Kim and Orphanides (2005) take the A0(3) model of Duffee (2002) but incorporate survey data of analysts' forecasts of short-term interest rates as an additional input to the estimation problem. Using US data, they estimate models both with and without the forecasts and find that those models that incorporate forecasts produce a better fit. Monte Carlo trials suggest that the inclusion of forecasts helps to reduce small-sample problems arising in the estimation of highly persistent factors, especially when data sets of only limited length are available. They find that between the early 1990s and 2003, term premia in the US fell and that the fall was tied to the moderation of macroeconomic volatility seen over the period. The fall in term premia helps to explain the fall in treasury yields also observed. The model used in this paper is a variation of the Kim and Orphanides model, changed slightly to accommodate the different nature of our survey data.

Affine term structure models have also been implemented at other central banks. Kremer and Rostagno (2006) from the European Central Bank use a two-factor affine term structure model to examine the low bond yields observed in the euro area over the first half of this decade. They find a sharp reduction in estimated term premia, indicating that a reduction in risk compensation may have been driving yields lower. In addition, the term premia are found to be related to measures of liquidity, suggesting that excess liquidity may also have been playing a part in driving risk aversion down.[3]

Westaway (2006) also finds falling term premia in the United Kingdom. Given the complexities of the model and the fact that term premia are in effect residuals of the model he is, however, somewhat cautious in interpreting the results. Westaway estimates a dynamic stochastic general equilibrium (DSGE) model of a closed economy and finds that a decline in the volatility of economic shocks should lead to lower term premia, a result consistent with the term structure model. However, the DSGE model does not result in an overall fall in real yields and so cannot fully account for the low level of yields observed.

More broadly, the strategy of incorporating time-varying term premia in modelling long-run interest rates is a response to extensive empirical evidence contradicting the pure expectations hypothesis; that is, evidence that long-run interest rates are not simply an average of the expected path of future short-term interest rates. In particular, studies have found that long-run interest rates display both ‘excess volatility’ (fluctuating more than would be expected given the volatility of the underlying macroeconomy) and ‘excess sensitivity’ (responding to information that might be expected to only influence short-term rates).[4]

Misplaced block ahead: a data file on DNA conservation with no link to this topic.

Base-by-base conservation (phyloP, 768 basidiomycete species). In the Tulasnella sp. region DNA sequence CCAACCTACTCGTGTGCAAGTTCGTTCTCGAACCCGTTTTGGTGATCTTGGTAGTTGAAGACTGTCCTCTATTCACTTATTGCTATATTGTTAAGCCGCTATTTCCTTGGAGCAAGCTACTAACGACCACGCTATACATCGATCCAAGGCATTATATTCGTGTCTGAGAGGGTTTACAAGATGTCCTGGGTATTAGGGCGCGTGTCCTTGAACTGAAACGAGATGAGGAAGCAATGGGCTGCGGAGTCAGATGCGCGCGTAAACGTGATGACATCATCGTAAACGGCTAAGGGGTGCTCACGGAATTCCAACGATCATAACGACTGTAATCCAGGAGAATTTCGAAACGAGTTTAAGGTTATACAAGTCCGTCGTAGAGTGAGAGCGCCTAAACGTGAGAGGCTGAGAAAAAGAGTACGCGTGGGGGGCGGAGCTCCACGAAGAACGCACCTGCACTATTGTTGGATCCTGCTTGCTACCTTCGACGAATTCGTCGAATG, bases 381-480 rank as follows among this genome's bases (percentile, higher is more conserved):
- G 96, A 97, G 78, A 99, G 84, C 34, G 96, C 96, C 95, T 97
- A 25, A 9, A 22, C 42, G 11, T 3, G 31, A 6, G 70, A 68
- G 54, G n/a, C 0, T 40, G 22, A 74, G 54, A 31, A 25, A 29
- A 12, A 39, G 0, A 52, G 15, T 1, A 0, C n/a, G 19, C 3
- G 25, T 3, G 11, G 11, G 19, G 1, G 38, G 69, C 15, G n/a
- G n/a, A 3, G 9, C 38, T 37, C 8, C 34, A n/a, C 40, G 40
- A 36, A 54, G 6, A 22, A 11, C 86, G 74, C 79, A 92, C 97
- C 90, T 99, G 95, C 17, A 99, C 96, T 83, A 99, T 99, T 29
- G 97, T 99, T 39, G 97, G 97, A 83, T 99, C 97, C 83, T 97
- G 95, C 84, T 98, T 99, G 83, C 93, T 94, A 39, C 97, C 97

The estimation approach used in this paper belongs to the ‘pure-finance’ branch of the term structure literature, where term premia are estimated using observed yield data and perhaps some survey forecast data. This is opposed to the ‘macro-finance’ branch, typified by Rudebusch and Wu (2008), where the interaction between the macroeconomy and the term structure is also modelled. As noted by Kim and Wright (2005), pure-finance models, which rely on latent factors to explain the yield curve, generally have the advantage of being more robust to model misspecification, and provide a better fit to the data, than macro-finance models. Conversely, although macro-finance models generally do not fit the data as well as pure-finance models, they may be easier to interpret from an economic viewpoint given the structure that they impose.

One criticism of the term structure literature is given in Swanson (2007), who argues that different modelling techniques result in different term premia estimates, so that some degree of caution must be placed on any term premia estimate. The criticism is a reasonable one – term premia by their nature are hard to estimate since their effect on observable bond prices is confounded with expectations of future short-term rates. On the other hand, it is not entirely surprising that different modelling techniques, which make different assumptions about financial markets and the economy, should produce different results. A useful survey paper on this topic is that of Rudebusch, Sack and Swanson (2007), who review five alternative term premia estimation methodologies. They find that although different models do produce different term premia estimates, the estimates are generally not too different.[5]

We make some modest contributions to these term structure models; we extend the Kim and Orphanides (2005) model to accommodate a different type of forecast data (cash rate and 10-year bond yield forecasts as opposed to treasury note forecasts), and we extend the zero-coupon yield estimation method to allow the model to account for the actual cash rate prevailing at any given time. Our larger contribution is the estimation of zero-coupon bond yields, and a linear affine term structure model, for Australia.


In this context, excess liquidity refers to the amount of money and liquid assets circulating in the economy. [3]

See Gürkaynak, Sack and Swanson (2003) or Beechey (2004) for an overview of this literature. [4]

Rudebusch et al (2007) consider term premia estimates for US data arising from five different term strucuture models, one of which is equivalent to the term structure model which we use. They find that the model which is equivalent to our model produces term premia which are very similar to those produced by two other models (correlation coefficients of 0.98 and 0.94); that the model which is equivalent to our model produces term premia which are very similar, except for a level shift, to another model (correlation coefficient of 0.96); and finally, that the last model (correlation coefficient of 0.81) produces term premia which are less similar to all other models for theoretical reasons regarding modelling assumptions. [5]